Rob Shantz is a partner and the Head of the Corporate practice of Redcliffe Partners. He is a US-qualified lawyer with over 28 years of experience, including some 20 years in Central and Eastern Europe. Shantz specializes in cross-border corporate law and corporate governance matters, as well as in FCPA compliance investigation.
CEELM: Run us through your background, and how you ended up in your current role with Redcliffe Partners.
R.S.: After practicing law in the US for over seven years, I came to Poland in 1995 with the Peace Corps. Following the Peace Corps, I ricocheted between PwC and KPMG: PwC in Warsaw from 1996-1999; KPMG in Bucharest from 1999-2001; KPMG in Kyiv from 2001-2010, where I was a Tax and Legal Partner; and PwC in Kyiv from 2011 until 2015, where I was a Partner and Head of the Legal Department. I joined Redcliffe Partners in December, 2015. I much enjoy living in Kyiv, and the common theme is that I changed firms rather than rotate from Ukraine. Joining Redcliffe Partners was particularly convenient – we’re in the same building as PwC, so I even have the same parking spot!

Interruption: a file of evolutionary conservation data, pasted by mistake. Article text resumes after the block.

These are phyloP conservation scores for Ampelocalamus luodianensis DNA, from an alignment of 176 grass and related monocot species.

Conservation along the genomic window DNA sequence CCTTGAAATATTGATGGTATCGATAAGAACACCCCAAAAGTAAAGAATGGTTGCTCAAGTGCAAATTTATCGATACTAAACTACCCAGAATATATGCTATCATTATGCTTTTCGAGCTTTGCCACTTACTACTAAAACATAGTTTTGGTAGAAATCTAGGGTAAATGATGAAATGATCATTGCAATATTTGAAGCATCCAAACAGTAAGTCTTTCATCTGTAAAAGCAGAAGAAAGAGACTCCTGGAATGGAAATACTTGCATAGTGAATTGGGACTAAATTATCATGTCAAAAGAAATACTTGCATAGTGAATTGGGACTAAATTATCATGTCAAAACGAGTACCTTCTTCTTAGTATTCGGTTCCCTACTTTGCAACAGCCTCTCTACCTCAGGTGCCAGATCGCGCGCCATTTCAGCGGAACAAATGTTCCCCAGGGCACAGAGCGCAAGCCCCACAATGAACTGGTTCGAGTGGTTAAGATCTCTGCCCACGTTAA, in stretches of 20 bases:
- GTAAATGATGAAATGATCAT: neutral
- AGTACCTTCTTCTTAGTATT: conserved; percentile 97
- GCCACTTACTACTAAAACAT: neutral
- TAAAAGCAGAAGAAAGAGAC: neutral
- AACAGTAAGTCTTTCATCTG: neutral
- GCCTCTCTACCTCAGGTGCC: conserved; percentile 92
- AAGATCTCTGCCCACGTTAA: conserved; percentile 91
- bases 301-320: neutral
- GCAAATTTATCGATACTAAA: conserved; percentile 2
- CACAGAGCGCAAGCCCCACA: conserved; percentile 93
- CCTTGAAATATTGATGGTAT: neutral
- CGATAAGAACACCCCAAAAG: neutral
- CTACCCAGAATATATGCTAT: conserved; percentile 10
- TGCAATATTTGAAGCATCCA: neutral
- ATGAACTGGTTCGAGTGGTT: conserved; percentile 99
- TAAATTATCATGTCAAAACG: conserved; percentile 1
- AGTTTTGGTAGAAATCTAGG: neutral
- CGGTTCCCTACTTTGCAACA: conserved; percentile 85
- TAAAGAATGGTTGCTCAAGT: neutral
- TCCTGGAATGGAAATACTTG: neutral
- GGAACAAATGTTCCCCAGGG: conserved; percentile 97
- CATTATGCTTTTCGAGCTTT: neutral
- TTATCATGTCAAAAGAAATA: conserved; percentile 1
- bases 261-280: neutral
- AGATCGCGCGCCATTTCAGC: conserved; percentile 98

CEELM: Was it always your goal to work abroad?
R.S.: No. I never even considered moving abroad until a girl that I was dating joined the Peace Corps. After several years of practicing with a large US law firm, a change sounded good, and it seemed that I had little to lose – if Peace Corps didn’t work out, I’d return to the US and pick up where I left off. It turned out to be one of the best choices of my life (except with respect to the girl – she was sent to Ecuador, and I was sent to Poland …).
CEELM: Tell us briefly about your practice, and how you built it up over the years.